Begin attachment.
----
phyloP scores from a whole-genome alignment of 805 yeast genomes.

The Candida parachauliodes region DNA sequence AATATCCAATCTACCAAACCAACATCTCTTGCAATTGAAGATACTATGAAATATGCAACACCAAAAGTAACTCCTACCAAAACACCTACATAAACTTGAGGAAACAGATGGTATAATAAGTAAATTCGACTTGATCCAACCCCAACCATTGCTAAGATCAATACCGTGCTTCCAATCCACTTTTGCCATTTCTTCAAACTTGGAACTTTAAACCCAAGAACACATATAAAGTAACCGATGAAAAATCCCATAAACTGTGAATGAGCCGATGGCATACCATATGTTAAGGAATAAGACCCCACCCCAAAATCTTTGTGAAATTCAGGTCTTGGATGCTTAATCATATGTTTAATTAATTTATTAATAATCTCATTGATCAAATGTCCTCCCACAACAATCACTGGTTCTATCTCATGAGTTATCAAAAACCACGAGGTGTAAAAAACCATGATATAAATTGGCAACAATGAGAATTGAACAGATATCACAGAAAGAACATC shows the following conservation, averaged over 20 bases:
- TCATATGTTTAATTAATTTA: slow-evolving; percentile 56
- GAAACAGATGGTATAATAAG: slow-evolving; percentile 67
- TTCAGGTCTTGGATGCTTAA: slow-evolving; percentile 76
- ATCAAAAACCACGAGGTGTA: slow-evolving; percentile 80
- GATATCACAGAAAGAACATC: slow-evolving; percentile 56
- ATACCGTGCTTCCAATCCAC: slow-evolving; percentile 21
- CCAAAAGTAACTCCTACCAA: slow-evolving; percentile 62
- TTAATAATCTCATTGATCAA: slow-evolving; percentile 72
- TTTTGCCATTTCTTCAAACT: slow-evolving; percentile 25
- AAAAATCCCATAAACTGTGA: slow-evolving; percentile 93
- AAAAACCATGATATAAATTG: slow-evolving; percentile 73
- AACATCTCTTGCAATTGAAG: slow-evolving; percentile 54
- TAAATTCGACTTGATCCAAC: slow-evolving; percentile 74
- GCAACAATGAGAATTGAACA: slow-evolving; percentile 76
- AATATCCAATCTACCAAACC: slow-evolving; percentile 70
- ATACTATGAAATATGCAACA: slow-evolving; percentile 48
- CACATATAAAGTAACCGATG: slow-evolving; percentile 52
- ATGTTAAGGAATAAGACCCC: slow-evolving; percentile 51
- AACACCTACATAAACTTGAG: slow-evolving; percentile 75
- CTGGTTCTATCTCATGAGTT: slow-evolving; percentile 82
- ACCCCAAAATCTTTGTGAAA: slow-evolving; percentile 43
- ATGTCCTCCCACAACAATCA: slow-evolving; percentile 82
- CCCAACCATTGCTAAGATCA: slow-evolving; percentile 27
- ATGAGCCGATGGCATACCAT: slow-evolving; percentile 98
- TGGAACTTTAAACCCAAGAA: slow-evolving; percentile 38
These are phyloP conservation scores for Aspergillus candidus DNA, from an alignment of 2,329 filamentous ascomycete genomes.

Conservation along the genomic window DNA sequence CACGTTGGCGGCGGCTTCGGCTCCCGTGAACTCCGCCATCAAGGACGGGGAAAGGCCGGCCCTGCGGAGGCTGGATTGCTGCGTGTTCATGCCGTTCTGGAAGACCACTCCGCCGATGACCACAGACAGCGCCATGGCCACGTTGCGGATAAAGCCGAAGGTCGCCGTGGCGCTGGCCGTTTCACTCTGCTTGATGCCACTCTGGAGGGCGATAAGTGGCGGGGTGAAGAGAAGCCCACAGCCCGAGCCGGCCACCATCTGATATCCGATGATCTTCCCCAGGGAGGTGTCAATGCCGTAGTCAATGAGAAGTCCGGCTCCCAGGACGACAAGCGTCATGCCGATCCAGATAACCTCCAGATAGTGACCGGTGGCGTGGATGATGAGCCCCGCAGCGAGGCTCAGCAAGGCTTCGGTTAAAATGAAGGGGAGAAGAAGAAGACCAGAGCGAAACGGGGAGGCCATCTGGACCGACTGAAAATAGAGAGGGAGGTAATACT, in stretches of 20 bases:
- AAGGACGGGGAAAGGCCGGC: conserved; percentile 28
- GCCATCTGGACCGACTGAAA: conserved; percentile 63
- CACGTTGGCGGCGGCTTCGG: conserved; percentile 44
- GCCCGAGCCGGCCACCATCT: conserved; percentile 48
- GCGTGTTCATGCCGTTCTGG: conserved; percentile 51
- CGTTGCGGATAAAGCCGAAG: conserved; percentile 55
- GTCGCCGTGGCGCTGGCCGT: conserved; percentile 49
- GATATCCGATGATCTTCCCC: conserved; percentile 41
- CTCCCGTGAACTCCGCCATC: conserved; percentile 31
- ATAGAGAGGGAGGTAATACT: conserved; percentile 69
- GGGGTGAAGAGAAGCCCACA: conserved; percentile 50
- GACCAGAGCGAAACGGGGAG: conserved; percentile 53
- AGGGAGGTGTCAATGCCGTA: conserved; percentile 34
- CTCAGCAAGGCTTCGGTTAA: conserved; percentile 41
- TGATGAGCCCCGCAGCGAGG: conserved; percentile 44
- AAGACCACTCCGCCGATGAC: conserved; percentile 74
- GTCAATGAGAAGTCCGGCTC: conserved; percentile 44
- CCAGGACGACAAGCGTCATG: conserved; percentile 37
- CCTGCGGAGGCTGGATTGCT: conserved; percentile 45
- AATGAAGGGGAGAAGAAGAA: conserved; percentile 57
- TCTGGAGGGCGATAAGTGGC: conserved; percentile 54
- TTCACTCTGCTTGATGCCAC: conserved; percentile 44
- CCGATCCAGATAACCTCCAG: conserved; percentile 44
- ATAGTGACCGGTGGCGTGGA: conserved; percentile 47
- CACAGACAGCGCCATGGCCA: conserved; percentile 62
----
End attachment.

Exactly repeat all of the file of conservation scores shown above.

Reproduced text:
phyloP scores from a whole-genome alignment of 805 yeast genomes.

The Candida parachauliodes region DNA sequence AATATCCAATCTACCAAACCAACATCTCTTGCAATTGAAGATACTATGAAATATGCAACACCAAAAGTAACTCCTACCAAAACACCTACATAAACTTGAGGAAACAGATGGTATAATAAGTAAATTCGACTTGATCCAACCCCAACCATTGCTAAGATCAATACCGTGCTTCCAATCCACTTTTGCCATTTCTTCAAACTTGGAACTTTAAACCCAAGAACACATATAAAGTAACCGATGAAAAATCCCATAAACTGTGAATGAGCCGATGGCATACCATATGTTAAGGAATAAGACCCCACCCCAAAATCTTTGTGAAATTCAGGTCTTGGATGCTTAATCATATGTTTAATTAATTTATTAATAATCTCATTGATCAAATGTCCTCCCACAACAATCACTGGTTCTATCTCATGAGTTATCAAAAACCACGAGGTGTAAAAAACCATGATATAAATTGGCAACAATGAGAATTGAACAGATATCACAGAAAGAACATC shows the following conservation, averaged over 20 bases:
- TCATATGTTTAATTAATTTA: slow-evolving; percentile 56
- GAAACAGATGGTATAATAAG: slow-evolving; percentile 67
- TTCAGGTCTTGGATGCTTAA: slow-evolving; percentile 76
- ATCAAAAACCACGAGGTGTA: slow-evolving; percentile 80
- GATATCACAGAAAGAACATC: slow-evolving; percentile 56
- ATACCGTGCTTCCAATCCAC: slow-evolving; percentile 21
- CCAAAAGTAACTCCTACCAA: slow-evolving; percentile 62
- TTAATAATCTCATTGATCAA: slow-evolving; percentile 72
- TTTTGCCATTTCTTCAAACT: slow-evolving; percentile 25
- AAAAATCCCATAAACTGTGA: slow-evolving; percentile 93
- AAAAACCATGATATAAATTG: slow-evolving; percentile 73
- AACATCTCTTGCAATTGAAG: slow-evolving; percentile 54
- TAAATTCGACTTGATCCAAC: slow-evolving; percentile 74
- GCAACAATGAGAATTGAACA: slow-evolving; percentile 76
- AATATCCAATCTACCAAACC: slow-evolving; percentile 70
- ATACTATGAAATATGCAACA: slow-evolving; percentile 48
- CACATATAAAGTAACCGATG: slow-evolving; percentile 52
- ATGTTAAGGAATAAGACCCC: slow-evolving; percentile 51
- AACACCTACATAAACTTGAG: slow-evolving; percentile 75
- CTGGTTCTATCTCATGAGTT: slow-evolving; percentile 82
- ACCCCAAAATCTTTGTGAAA: slow-evolving; percentile 43
- ATGTCCTCCCACAACAATCA: slow-evolving; percentile 82
- CCCAACCATTGCTAAGATCA: slow-evolving; percentile 27
- ATGAGCCGATGGCATACCAT: slow-evolving; percentile 98
- TGGAACTTTAAACCCAAGAA: slow-evolving; percentile 38
These are phyloP conservation scores for Aspergillus candidus DNA, from an alignment of 2,329 filamentous ascomycete genomes.

Conservation along the genomic window DNA sequence CACGTTGGCGGCGGCTTCGGCTCCCGTGAACTCCGCCATCAAGGACGGGGAAAGGCCGGCCCTGCGGAGGCTGGATTGCTGCGTGTTCATGCCGTTCTGGAAGACCACTCCGCCGATGACCACAGACAGCGCCATGGCCACGTTGCGGATAAAGCCGAAGGTCGCCGTGGCGCTGGCCGTTTCACTCTGCTTGATGCCACTCTGGAGGGCGATAAGTGGCGGGGTGAAGAGAAGCCCACAGCCCGAGCCGGCCACCATCTGATATCCGATGATCTTCCCCAGGGAGGTGTCAATGCCGTAGTCAATGAGAAGTCCGGCTCCCAGGACGACAAGCGTCATGCCGATCCAGATAACCTCCAGATAGTGACCGGTGGCGTGGATGATGAGCCCCGCAGCGAGGCTCAGCAAGGCTTCGGTTAAAATGAAGGGGAGAAGAAGAAGACCAGAGCGAAACGGGGAGGCCATCTGGACCGACTGAAAATAGAGAGGGAGGTAATACT, in stretches of 20 bases:
- AAGGACGGGGAAAGGCCGGC: conserved; percentile 28
- GCCATCTGGACCGACTGAAA: conserved; percentile 63
- CACGTTGGCGGCGGCTTCGG: conserved; percentile 44
- GCCCGAGCCGGCCACCATCT: conserved; percentile 48
- GCGTGTTCATGCCGTTCTGG: conserved; percentile 51
- CGTTGCGGATAAAGCCGAAG: conserved; percentile 55
- GTCGCCGTGGCGCTGGCCGT: conserved; percentile 49
- GATATCCGATGATCTTCCCC: conserved; percentile 41
- CTCCCGTGAACTCCGCCATC: conserved; percentile 31
- ATAGAGAGGGAGGTAATACT: conserved; percentile 69
- GGGGTGAAGAGAAGCCCACA: conserved; percentile 50
- GACCAGAGCGAAACGGGGAG: conserved; percentile 53
- AGGGAGGTGTCAATGCCGTA: conserved; percentile 34
- CTCAGCAAGGCTTCGGTTAA: conserved; percentile 41
- TGATGAGCCCCGCAGCGAGG: conserved; percentile 44
- AAGACCACTCCGCCGATGAC: conserved; percentile 74
- GTCAATGAGAAGTCCGGCTC: conserved; percentile 44
- CCAGGACGACAAGCGTCATG: conserved; percentile 37
- CCTGCGGAGGCTGGATTGCT: conserved; percentile 45
- AATGAAGGGGAGAAGAAGAA: conserved; percentile 57
- TCTGGAGGGCGATAAGTGGC: conserved; percentile 54
- TTCACTCTGCTTGATGCCAC: conserved; percentile 44
- CCGATCCAGATAACCTCCAG: conserved; percentile 44
- ATAGTGACCGGTGGCGTGGA: conserved; percentile 47
- CACAGACAGCGCCATGGCCA: conserved; percentile 62